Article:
Reason #345672 that I’m the absolute worst to go out to dinner with:
“Is your salmon farm raised or wild caught?” (Long pause.)
And without going into a diatribe about why this is an important question to me, just know that it’s a make or break kind of deal. Yes, I realize that probably half the places I ask this question are going to just lie to me, and once I’ve actually had someone respond, “which one do you want it to be…?” Also, yes, I realize I’m kind of an asshole. I’ve accepted it and so have most of the people who dine out with me regularly. Don’t even get me staaarted on the wine list situation.
But back to the salmon.
I adore salmon. I know a lot of people find it really “fishy”, but I find it buttery and delightful.
With it being Lent and all, every Friday when I have to decide what kind of fish dish I’m going to prepare (or pretentiously order), my mind almost always goes to salmon. And much to my pleasant surprise, Brandon actually requested it last week, which led me to racking my brain trying to come up with a new way to prepare it. (This is worth mentioning because for the last 10 years he has professed his hatred for it.) Challenge accepted.
Honey & Garlic Glazed Salmon
Prep time: 5 minutes
Cook time: 12 minutes
2 salmon fillets (preferably wild caught, just sayin’)
2 gloves garlic, minced
3 T honey
1 tsp dried dill
Salt & pepper
Cedar planks, soaked for at least 5 hours (optional – you can just use a foil-lined baking sheet)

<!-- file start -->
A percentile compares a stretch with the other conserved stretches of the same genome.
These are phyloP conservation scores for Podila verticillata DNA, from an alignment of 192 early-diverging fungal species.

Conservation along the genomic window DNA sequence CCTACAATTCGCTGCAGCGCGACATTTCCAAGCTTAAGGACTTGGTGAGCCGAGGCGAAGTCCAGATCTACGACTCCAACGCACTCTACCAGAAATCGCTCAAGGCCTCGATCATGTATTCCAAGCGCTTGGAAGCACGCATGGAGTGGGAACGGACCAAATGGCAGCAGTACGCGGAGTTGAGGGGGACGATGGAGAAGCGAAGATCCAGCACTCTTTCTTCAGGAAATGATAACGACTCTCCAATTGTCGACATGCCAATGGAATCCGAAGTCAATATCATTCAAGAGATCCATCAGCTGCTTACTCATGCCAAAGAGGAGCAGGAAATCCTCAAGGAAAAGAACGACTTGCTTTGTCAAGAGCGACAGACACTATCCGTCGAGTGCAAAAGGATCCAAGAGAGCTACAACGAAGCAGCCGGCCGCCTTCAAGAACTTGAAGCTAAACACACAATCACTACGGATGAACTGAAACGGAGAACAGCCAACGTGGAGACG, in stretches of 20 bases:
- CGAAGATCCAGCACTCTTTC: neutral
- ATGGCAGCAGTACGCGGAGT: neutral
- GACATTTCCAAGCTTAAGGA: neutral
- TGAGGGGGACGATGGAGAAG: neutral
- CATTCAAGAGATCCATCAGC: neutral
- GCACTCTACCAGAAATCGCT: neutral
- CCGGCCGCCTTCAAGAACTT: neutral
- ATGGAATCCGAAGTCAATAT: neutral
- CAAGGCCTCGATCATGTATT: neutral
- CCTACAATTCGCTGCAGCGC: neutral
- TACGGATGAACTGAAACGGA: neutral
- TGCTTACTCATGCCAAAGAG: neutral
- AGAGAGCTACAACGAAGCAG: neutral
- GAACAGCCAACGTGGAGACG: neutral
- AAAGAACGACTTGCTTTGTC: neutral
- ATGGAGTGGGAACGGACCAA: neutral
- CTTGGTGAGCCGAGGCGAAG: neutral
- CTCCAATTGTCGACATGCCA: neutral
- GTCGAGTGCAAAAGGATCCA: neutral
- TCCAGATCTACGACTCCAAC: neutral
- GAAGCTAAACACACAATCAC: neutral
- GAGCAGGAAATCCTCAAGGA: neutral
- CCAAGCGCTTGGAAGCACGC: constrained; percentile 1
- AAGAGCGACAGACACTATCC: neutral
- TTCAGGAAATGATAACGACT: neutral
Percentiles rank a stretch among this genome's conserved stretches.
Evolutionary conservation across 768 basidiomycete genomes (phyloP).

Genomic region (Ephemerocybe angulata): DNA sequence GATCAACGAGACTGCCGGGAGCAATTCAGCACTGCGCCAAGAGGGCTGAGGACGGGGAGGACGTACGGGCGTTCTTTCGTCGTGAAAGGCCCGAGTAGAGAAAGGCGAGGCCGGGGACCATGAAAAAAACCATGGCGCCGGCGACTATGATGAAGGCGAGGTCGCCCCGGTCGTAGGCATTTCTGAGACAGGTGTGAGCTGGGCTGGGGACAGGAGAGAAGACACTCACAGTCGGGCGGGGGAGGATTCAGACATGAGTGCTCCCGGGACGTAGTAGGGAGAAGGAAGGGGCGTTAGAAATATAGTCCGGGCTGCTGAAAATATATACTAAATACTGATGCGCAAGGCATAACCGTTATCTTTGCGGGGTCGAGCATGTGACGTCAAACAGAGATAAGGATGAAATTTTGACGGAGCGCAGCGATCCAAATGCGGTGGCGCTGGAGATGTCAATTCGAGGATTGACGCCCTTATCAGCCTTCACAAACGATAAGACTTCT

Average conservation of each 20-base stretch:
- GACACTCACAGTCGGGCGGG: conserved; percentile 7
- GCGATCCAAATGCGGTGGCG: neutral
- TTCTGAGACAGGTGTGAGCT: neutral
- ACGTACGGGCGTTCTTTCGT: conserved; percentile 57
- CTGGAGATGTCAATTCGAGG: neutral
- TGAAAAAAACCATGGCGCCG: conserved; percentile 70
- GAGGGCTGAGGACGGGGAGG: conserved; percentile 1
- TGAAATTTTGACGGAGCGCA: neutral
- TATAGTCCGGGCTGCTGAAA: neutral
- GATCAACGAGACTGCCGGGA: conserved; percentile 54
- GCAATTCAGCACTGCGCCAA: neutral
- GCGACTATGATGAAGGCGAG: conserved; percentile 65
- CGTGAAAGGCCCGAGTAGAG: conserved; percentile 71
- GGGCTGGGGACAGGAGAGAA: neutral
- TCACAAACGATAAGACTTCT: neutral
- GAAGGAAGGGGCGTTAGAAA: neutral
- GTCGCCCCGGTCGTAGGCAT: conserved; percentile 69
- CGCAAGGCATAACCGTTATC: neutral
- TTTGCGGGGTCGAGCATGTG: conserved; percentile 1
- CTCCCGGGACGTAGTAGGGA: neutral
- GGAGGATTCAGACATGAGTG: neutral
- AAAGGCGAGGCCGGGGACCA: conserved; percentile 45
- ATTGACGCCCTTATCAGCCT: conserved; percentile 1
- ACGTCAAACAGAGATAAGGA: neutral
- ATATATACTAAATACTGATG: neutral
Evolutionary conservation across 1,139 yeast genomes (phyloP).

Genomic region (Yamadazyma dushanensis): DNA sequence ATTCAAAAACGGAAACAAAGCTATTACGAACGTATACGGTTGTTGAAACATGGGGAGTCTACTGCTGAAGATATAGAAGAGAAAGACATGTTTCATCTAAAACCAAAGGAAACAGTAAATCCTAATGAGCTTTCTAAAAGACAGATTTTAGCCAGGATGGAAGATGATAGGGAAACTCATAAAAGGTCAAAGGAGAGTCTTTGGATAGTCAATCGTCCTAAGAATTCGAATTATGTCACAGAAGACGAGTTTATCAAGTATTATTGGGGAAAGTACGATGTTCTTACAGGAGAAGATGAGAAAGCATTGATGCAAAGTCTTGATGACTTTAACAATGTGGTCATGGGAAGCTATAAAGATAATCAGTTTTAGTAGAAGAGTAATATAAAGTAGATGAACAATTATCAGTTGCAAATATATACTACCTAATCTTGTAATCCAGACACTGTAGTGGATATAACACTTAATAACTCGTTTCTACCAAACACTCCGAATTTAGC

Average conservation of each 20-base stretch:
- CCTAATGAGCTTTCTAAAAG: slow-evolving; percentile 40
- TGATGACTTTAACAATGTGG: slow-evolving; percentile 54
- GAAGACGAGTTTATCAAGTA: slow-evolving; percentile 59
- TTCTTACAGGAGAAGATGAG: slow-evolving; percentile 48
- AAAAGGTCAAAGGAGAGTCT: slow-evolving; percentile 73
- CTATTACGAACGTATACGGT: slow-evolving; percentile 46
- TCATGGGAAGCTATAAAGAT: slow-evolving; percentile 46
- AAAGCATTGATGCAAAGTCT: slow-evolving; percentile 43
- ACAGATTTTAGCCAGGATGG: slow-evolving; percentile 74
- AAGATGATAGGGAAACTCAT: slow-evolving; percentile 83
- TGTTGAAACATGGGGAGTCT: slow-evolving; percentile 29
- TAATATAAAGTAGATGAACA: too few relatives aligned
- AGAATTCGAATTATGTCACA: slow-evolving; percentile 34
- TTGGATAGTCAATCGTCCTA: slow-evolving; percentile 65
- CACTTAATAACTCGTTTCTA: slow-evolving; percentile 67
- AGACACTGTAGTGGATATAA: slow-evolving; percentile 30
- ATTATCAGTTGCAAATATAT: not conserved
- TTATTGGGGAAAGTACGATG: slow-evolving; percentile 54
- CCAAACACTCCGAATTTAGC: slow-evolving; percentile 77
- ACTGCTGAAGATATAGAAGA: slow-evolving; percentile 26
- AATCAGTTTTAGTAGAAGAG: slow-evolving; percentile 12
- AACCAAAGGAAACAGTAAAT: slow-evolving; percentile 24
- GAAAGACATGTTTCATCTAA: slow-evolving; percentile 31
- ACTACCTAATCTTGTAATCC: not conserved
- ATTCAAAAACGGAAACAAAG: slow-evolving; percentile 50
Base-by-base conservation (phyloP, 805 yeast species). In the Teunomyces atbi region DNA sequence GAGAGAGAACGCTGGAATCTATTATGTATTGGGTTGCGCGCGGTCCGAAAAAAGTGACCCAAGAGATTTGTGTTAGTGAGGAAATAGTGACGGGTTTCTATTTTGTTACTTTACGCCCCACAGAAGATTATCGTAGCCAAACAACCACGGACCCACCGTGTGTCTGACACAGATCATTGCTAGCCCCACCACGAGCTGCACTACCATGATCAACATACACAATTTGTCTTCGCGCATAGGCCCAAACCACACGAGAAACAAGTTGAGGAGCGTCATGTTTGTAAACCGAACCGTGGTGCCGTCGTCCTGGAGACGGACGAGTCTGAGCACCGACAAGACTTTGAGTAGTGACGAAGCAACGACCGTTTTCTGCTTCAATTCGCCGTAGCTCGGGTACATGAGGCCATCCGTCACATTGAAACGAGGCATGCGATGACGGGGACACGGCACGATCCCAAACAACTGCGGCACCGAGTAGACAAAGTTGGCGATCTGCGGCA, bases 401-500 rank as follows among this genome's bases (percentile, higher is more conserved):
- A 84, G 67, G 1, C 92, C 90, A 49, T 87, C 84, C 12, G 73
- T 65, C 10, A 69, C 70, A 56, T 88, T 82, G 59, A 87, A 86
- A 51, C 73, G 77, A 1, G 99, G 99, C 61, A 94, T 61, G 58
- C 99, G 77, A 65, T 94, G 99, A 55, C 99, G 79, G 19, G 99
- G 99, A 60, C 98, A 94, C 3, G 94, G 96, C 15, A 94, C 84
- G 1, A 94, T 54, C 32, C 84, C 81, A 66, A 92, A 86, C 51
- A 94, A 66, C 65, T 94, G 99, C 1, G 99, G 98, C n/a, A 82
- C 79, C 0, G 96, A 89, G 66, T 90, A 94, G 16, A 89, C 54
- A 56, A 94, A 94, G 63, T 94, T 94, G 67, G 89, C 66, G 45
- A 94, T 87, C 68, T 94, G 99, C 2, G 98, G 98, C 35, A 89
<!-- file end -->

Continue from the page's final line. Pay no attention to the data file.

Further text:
Directions: Preheat oven to 500. In a med sauce pan, combine dill, honey and garlic, and sautee over med heat for about 1 minute, stirring constantly. Place salmon fillets on the cedar plank (or pan), sprinkle lightly with salt and pepper, and evenly spread the garlic and honey mixture over the top. Place on the middle oven rack and cook for about 12 minutes (less if you like your salmon more rare/med-rare). Pairs great with a chardonnay.
This turned out so delicious. I wasn’t sure if I’d like the sweet and savory combination of honey mixed with garlic and dill, but it was really tasty. Brandon actually swears he liked it, which is kind of a miracle. And if you don’t have the fancy little cedar planks to bake yours on, don’t fret, it will still be just as delicious on a regular baking sheet, it just won’t have that smokey wood-fired essence that the plank gives it. (Also I did not soak my plank long enough, and it looked like the sequel to Backdraft in my kitchen for about 30 minutes after these puppies were done.)
But hey, at least they were wild caught and the lovely woman at the grocery store didn’t even sass me for asking.